This chapter assesses recent developments in the labour market situation in OECD countries and discusses the short-term outlook based on the latest OECD projections. A special focus is given to documenting how different socio-economic groups have fared since the start of the global financial crisis. The situation of older workers is analysed in more detail as, unlike for the other groups, they have fared better than in the aftermath of previous major economic downturns. An assessment is also made of whether this improvement for older workers has come at the expense of poorer employment outcomes for youth. This issue is of particular importance given that governments may come under pressure to resort to measures that encourage older workers to withdraw from the labour market in the hope that this frees up jobs for young workers.

  • Protecting jobs, enhancing flexibility: A new look at employment protection legislation

    This chapter describes the employment protection legislation (EPL) currently in force in OECD countries and selected emerging economies (including all G20 countries). It also presents the latest quantitative estimates of the degree of stringency of EPL, which can be compared across countries. These estimates are the result of a comprehensive effort to update the OECD EPL indicators based on a more accurate collection methodology and taking into account the relevant legislation, collective agreements and case law. This effort has also led to a significant revision of historical time series of these indicators. The chapter also characterises different models of employment protection across OECD countries. In addition, it points to a clear tendency towards reductions of the degree of stringency of employment protection over the past five years, mostly focused on regulations governing individual and collective dismissals.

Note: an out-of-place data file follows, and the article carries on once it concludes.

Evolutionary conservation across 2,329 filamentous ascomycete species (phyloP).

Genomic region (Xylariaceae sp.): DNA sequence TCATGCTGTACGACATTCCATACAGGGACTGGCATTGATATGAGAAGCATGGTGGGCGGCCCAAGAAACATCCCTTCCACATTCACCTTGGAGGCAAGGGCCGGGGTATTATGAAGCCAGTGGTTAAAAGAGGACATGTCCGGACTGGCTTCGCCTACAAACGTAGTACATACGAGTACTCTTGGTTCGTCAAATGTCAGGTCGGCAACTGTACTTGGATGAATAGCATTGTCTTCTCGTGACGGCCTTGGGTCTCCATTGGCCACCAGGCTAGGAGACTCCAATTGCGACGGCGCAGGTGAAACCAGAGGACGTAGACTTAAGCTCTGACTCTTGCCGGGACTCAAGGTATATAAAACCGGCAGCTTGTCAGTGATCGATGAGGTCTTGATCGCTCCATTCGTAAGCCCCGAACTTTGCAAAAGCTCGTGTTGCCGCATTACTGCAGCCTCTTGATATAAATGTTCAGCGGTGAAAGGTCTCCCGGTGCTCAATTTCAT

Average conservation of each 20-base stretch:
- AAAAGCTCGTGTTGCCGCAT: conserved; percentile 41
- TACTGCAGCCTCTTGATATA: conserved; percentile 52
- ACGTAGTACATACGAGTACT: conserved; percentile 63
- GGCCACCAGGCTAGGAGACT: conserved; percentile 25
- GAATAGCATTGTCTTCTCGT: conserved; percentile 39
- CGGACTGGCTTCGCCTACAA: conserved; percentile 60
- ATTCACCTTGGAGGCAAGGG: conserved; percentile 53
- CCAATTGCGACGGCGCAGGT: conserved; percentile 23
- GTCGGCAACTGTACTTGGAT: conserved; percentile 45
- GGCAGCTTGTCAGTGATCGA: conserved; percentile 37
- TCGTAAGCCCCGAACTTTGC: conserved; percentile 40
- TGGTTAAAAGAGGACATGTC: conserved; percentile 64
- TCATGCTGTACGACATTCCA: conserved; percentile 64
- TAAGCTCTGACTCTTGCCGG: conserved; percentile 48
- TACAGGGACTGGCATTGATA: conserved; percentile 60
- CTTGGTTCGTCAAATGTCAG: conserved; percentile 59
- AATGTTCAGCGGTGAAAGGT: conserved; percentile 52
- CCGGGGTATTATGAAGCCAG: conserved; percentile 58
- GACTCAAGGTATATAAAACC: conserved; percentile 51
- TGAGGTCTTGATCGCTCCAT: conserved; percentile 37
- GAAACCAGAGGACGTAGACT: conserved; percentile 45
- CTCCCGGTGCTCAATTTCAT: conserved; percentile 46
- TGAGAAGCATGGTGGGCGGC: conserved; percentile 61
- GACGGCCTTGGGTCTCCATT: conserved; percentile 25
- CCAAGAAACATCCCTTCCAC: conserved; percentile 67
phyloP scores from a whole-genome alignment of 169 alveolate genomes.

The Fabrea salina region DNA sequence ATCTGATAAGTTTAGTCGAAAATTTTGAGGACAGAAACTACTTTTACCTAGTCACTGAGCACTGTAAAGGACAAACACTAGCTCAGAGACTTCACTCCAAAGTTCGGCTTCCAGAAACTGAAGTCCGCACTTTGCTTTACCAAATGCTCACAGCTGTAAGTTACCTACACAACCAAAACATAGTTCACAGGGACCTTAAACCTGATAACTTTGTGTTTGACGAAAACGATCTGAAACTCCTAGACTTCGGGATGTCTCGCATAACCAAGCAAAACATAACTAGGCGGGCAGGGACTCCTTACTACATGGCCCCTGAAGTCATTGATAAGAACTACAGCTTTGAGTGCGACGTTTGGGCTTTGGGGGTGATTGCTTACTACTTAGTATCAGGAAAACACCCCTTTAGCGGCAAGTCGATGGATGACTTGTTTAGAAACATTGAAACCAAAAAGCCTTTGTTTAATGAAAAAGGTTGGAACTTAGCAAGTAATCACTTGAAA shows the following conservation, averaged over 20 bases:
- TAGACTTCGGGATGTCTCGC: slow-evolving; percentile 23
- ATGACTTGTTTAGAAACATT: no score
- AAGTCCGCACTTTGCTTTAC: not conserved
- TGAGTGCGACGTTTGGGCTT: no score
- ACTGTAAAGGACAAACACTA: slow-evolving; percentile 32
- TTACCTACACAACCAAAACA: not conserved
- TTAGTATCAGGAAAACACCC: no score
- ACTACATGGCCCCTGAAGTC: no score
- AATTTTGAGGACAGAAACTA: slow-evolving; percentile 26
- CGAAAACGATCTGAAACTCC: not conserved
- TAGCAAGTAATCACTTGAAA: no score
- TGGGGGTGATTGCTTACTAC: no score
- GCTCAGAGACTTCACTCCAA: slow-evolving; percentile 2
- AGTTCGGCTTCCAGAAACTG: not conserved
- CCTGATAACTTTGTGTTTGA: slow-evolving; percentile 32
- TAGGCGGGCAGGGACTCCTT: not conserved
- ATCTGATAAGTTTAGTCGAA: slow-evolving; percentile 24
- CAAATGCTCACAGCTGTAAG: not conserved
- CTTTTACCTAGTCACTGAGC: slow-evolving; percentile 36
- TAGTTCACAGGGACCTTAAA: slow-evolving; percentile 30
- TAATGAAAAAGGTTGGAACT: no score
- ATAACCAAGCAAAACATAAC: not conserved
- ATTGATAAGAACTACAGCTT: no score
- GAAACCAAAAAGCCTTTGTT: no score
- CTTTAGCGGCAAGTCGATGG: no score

• Activating jobseekers: Lessons from seven OECD countries

    This chapter provides a comparative review of key developments in the design and implementation of benefit systems, employment and training programmes and employment service arrangements in seven OECD countries. An active orientation of these policies helps to mobilise jobseekers into employment and avoid benefit dependency. The chapter draws on a series of country reviews of activation policies in Ireland, Norway, Finland, Switzerland, Japan and Australia as well as on the preliminary findings from the United Kingdom review. It provides insights into the lessons that can be learnt from the activation policies that have worked in these countries as well as the pitfalls to avoid.

  • Back to work: Re-employment, earnings and skill use after job displacement

    This chapter provides new and more extensive evidence about the incidence of job displacement and its consequences. Job displacement is defined as involuntary job loss due to economic factors such as economic downturns or structural change and particular efforts are made to improve data comparability across the 14 countries included in the analysis. Displacement rates as well as re-employment rates one and two years after displacement are presented in the chapter. The chapter also looks at the effect of displacement on subsequent earnings, as well as some additional aspects of job quality, and explores changes in skill requirements resulting from occupational mobility following displacement. Finally, the groups of workers most affected by displacement – both in terms of its incidence and consequences – are identified.

  • Statistical annex

    The statistical annex tables show data for all 34 OECD countries. So far, data available for Brazil, the Russian Federation and South Africa are included in a number of tables.